Governor Cuomo: Thank you very much, Jim. And just to echo what Mr. Malatras discussed– and this should be a message to the private colleges also. I understand college life. Jim said, "students like to party." I never used the expression "party;" I said "socialize," which I thought was a more appropriate term to use in the academic setting. But we understand that and I understand the tension between the school administration and the student population, but if you– the lesson is always the same. If you are not prepared, if you don't have the right precautions, or if you don't enforce the precautions, then the virus spreads and then you have to take more dramatic action which is more disruptive and generates a more energy, a more negative energy. So private colleges, I think if you are slow to enforce the rules, then the virus will spread and then you will have to take more dramatic action. If a private college doesn't take the dramatic action, the local health department can make the college take close-down procedures. If the local community doesn't do it, the state can do it. A 3 percent infection rate, you know, that's a high infection rate in a congregate situation. Three percent is high in a dense environment, like a dense urban environment where you have people taking public transportation; it's a crowded environment. Three percent is high, so I think the Chancellor is doing the exact right thing at Oneonta and I think he's taking the right actions across SUNY, and I think the private colleges should really follow the example. As I said before, I think the colleges are the canary in the coal mine. I think what we're seeing at colleges we're going to see at the K-12 setting when those schools start to reopen. I know there's a lot of conversation in districts across the state. I speak to many school administrators, many parents about this. They have to have the right plan in place. Look at the colleges. Look at what's going on. Have the right plan and be in a position to actually implement the plan. Some school districts were having conversations about testing and what they'll do in terms of testing.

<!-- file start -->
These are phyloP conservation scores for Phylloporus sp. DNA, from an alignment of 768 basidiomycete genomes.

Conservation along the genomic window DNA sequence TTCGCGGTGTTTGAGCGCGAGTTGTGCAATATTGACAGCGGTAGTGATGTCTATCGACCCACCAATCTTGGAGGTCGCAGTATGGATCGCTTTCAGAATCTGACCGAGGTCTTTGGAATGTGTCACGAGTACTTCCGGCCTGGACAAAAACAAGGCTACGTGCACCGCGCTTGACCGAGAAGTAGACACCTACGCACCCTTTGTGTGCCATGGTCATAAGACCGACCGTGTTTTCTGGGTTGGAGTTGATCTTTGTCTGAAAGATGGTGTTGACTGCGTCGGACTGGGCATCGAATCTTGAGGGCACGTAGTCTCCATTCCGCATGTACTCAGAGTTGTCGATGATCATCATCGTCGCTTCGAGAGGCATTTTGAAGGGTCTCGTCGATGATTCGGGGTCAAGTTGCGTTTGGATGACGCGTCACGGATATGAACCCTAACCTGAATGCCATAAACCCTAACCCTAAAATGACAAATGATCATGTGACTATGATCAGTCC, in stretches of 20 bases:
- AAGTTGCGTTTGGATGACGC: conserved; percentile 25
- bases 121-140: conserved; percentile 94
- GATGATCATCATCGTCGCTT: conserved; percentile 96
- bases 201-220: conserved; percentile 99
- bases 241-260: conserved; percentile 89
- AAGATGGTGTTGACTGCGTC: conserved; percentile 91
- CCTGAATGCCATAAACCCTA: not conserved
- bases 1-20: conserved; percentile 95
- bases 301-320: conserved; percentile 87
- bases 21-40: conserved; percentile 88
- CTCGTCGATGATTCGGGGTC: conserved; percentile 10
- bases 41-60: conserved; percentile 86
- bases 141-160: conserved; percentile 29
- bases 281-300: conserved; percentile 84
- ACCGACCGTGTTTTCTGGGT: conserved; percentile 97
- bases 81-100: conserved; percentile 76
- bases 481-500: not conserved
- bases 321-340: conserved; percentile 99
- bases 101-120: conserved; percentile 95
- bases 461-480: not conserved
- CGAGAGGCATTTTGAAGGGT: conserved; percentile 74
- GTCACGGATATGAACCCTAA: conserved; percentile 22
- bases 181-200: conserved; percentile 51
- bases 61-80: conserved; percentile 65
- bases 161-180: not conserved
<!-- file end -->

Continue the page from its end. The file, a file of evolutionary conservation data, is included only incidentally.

It's one thing to have a plan that says you're going to do X number of tests. It's another thing to actually have the capacity to do that number of tests. So it's not just the plan. It's the implementation of the plan, right? And bureaucracies are not the best change-oriented systems and this is a major change for a bureaucracy and this is a test that has to be completed quickly so it's an entirely new system, an entirely new task that has to be completed very quickly so a plan on paper is one thing. Being able to do it is a second question that has to be asked and my advice to the K-12 is the same - err on the side of caution. Err on the side of caution. If you go to in-person education and you are not prepared or you can't actually implement the plan and do it on day one, you will see the numbers go up and then you'll see more disruption. So err on the side of caution, smart plan you can implement, and if you're not ready, better you start when you are ready. You know? Everybody is anxious to get back to school. I get it. But everybody should be anxious to get back to a safe school, right? We're opening safe schools this year - that's what we're doing. Not just schools - we're opening safe schools.